AlPO-18-L was synthesized as the following: 27.2 g aluminum isopropoxide (Al2O3, 74.6%) was added into the mixture prepared by combining 15.0 g of H3PO4 (85%) and 36.3 g of water, stirred until homogeneous. Then, 49 g of TEAOH (40%) was added and the mixture was further stirred until homogeneous. The composition of the final reaction mixture in molar oxide ratios was 1.0Al2O3:P2O5:(TEA)2O:60 H2O:5.4 i-C3H7OH. The reaction mixture was sealed in a stainless steel pressure vessel lined with an inert plastic material (polytetrafluoroethylene) and heated in an oven at 200 °C at autogenous pressure for 96 h. The solid reaction product was recovered by filtration, washed with water, and dried at 100 °C over night, followed by calcination at 550 °C for 4 h with a heating rate of 2 °C min−1 to remove the occluded organic species.

Low-Si AlPO-34 was synthesized as the following: 27.4 g boehmite (Al2O3, 74.6%) was added into the mixture prepared by combining 46.1 g of H3PO4 (85%) and 119.2 g of water, stirred until homogeneous. Then, morpholine and HF were added in succession with the composition of the final reaction mixture in molar oxide ratios being 0.25HF:6.0Mor.:1.0Al2O3:1.0P2O5:100H2O. The resultant mixtures were stirred for 1 h at room temperature and then was sealed in a stainless steel pressure vessel lined with an inert plastic material (polytetrafluoroethylene) and heated in an oven at 200 °C at autogenous pressure for 72 h. The solid reaction product was recovered by filtration, washed with water, and dried at 100 °C over night, followed by calcination at 550 °C for 5 h with a heating rate of 2 °C min−1 to remove the occluded organic species.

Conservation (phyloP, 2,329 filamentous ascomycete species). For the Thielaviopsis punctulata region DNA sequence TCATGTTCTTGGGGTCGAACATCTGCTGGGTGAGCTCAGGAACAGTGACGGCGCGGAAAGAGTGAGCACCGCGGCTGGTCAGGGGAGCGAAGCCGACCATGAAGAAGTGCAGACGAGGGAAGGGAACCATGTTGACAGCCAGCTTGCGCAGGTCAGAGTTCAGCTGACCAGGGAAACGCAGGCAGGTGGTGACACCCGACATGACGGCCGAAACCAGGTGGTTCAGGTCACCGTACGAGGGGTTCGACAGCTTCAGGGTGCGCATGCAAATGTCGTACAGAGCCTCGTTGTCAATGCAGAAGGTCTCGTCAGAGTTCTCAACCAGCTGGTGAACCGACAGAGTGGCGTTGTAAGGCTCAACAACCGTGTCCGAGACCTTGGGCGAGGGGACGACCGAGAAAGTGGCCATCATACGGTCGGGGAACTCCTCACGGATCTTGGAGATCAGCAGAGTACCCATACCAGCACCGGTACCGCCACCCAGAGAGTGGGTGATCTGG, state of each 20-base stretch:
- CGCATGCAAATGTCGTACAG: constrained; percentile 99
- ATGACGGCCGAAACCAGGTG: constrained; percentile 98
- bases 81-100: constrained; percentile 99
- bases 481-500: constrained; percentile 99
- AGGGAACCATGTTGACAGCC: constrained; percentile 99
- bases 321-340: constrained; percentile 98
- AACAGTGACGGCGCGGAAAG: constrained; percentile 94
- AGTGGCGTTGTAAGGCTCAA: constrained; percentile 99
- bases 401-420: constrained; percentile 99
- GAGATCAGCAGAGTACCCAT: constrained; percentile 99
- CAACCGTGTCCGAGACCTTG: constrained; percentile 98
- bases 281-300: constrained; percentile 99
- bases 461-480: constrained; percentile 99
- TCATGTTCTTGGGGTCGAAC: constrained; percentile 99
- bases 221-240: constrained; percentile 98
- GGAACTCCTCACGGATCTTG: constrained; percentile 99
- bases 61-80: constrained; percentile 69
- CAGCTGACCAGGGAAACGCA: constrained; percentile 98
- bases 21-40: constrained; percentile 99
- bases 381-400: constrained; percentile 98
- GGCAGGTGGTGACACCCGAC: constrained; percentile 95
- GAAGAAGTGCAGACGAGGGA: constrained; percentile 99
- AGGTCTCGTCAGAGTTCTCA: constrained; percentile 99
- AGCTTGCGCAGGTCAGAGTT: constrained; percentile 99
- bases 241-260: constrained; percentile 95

SAPO-34 was synthesized as the following: 27.4 g boehmite (Al2O3, 74.6%) was added into the mixture prepared by combining 46.1 g of H3PO4 (85%) and 119.2 g of water, stirred until homogeneous. Then, triethylamine (TEA) was added into the mixture with the composition of the final reaction mixture in molar oxide ratios being 0.15SiO2:1.0Al2O3:0.8 P2O5:3.0TEA:50H2O. The resultant mixtures were stirred for 1 h at room temperature and then was sealed in a stainless steel pressure vessel lined with an inert plastic material (polytetrafluoroethylene) and heated in an oven at 200 °C at autogenous pressure for 24 h. The solid reaction product was recovered by filtration, washed with water, and dried at 100 °C over night, followed by calcination at 550 °C for 5 h with a heating rate of 2 °C min−1 to remove the occluded organic species.

Preparation of bifunctional catalysts